Titans promote Downing for continuity.
The Tennessee Titans have officially announced the promotion of Tight Ends coach Todd Downing to Offensive Coordinator, replacing the departed Art Smith. Downing was Smith’s original replacement as a position coach, joining the team in 2019. All in all, Downing boasts 15 years of NFL coaching experience, spending 2017 as the Offensive Coordinator of the Oakland Raiders.
The immediate reaction among Titans fans was a largely uninspiring one, which is understandable. Internal promotions are rarely “exciting,” and even Art Smith’s promotion two years ago was met with mixed emotions.
Those hoping for outside support to come in and provide an added jolt to an already explosive offense were intrigued by the Titans’ reported interest in external candidates, specifically former Chargers QB Coach Pep Hamilton and Texans OC Tim Kelly.
Hamilton has been lauded for his work last season with Justin Herbert and would have brought a very quarterback-centric approach to an offense that lacks consistent balance. Kelly seems to be one of the few people within the Texans organization that Deshaun Watson supports, and has a professional relationship with Vrabel going back to his Houston coaching days.
With Kelly being retained as OC under the new David Culley regime and Hamilton joining their staff as QB coach, the rumors attaching the coaches to the Titans immediately cooled. Fans’ expectations shifted to an internal promotion, it was just a matter of learning which position coach would be taking over play-calling duties.
On Friday morning, Vrabel made the promotion official. Todd Downing, who did good work overseeing the continued growth of Jonnu Smith, Anthony Firkser, MyCole Pruitt, and the inclusion of Geoff Swaim, will now be tasked with building upon the strong offensive foundation that Art built with Ryan Tannehill, Derrick Henry, and the ever-emerging AJ Brown.
And similarly to the importance of having those same players continuing to play together year after year, Vrabel is highlighting the value of continuity among those coaching them.
The Titans are committed to maintaining the Shanahan-style offense that was originally implemented by Matt LaFleur and successfully enhanced by Art Smith. An offense committed to the ground game and play-action passing, playing to the strengths of their three best offensive players.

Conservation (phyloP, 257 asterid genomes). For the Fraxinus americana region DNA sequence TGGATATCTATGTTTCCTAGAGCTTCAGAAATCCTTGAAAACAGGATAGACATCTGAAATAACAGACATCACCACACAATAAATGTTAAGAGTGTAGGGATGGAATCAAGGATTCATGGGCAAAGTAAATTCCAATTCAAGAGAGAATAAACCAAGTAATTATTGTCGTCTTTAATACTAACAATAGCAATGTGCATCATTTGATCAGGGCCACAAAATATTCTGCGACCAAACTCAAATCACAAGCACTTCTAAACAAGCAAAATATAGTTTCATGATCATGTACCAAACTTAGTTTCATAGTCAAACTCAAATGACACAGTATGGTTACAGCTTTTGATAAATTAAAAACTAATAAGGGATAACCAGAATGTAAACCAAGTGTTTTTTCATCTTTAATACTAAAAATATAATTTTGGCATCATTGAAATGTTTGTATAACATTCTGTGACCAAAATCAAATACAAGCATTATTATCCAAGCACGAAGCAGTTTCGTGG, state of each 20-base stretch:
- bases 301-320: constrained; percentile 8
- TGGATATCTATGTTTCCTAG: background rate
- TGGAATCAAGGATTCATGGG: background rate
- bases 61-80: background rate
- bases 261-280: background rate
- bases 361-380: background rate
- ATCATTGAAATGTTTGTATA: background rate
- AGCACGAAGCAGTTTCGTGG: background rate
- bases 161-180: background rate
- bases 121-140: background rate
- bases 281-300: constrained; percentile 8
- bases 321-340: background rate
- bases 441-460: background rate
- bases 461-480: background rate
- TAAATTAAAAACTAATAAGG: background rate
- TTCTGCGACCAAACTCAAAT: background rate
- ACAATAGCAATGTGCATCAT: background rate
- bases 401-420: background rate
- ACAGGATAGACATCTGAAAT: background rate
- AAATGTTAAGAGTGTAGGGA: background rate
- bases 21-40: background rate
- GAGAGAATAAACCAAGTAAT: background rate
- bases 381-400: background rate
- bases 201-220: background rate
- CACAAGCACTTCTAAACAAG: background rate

While we are certainly right to critique coaching continuity on the other side of the ball, that sentiment holds less water for the Titans offense. After averaging nearly 30 points per game in 2020 and providing career years for both Henry and Tannehill, the Titans are smart in investing further in “what works,” doubling down on the notion that continuity among players and coaches will only help the offense.
That does not mean Downing will be without his own challenges and duties in his new role.
The first will be finding a more natural balance in play-calling on early downs. All but 22 of Derrick Henry’s 378 rushing attempts came on first and second down. As great as Henry is, such a heavy commitment to running the ball on first and second down inevitably resulted in many third and longs. A willingness to throw earlier in a series will lessen the third-down pressure on Tannehill, as Downing will be able to utilize more of his playbook on third-and-shorts.
The same willingness to throw will be Downing’s primary opportunity to differentiate himself from Smith and make his own respective improvements to the offense.
Derrick Henry is and has been the focal point of this offense. The scheme dictates it, as does the physical approach this team takes toward each game. But that does not mean he needs to be.
It may sound strange to demand “more” from Ryan Tannehill after the most prolific passing season in Titans history, but that’s just what the Titans will need from their quarterback and his OC to take the next proper step into the league’s elite offenses.
In the Titans’ past two playoff games, losses against the Chiefs and Ravens, Smith can be criticized for relying too much on Henry and the run game, putting Tannehill and the passing weapons to the side. In both games, their services would have been very much welcomed.
This is where I feel Downing, a former QB and QB coach, can best benefit this offense and Tannehill. Tannehill has made it clear that he’s capable of dropping back and pushing the ball down the field. His arm and arsenal of weapons are strong enough to put up points in bunches.
Fortunately for Downing, he will also benefit from Vrabel’s prioritization of continuity. These are players and a scheme he’s familiar with, and strengths and weaknesses that he’s aware of. Now is his chance to use this strong foundation and get even more out of it.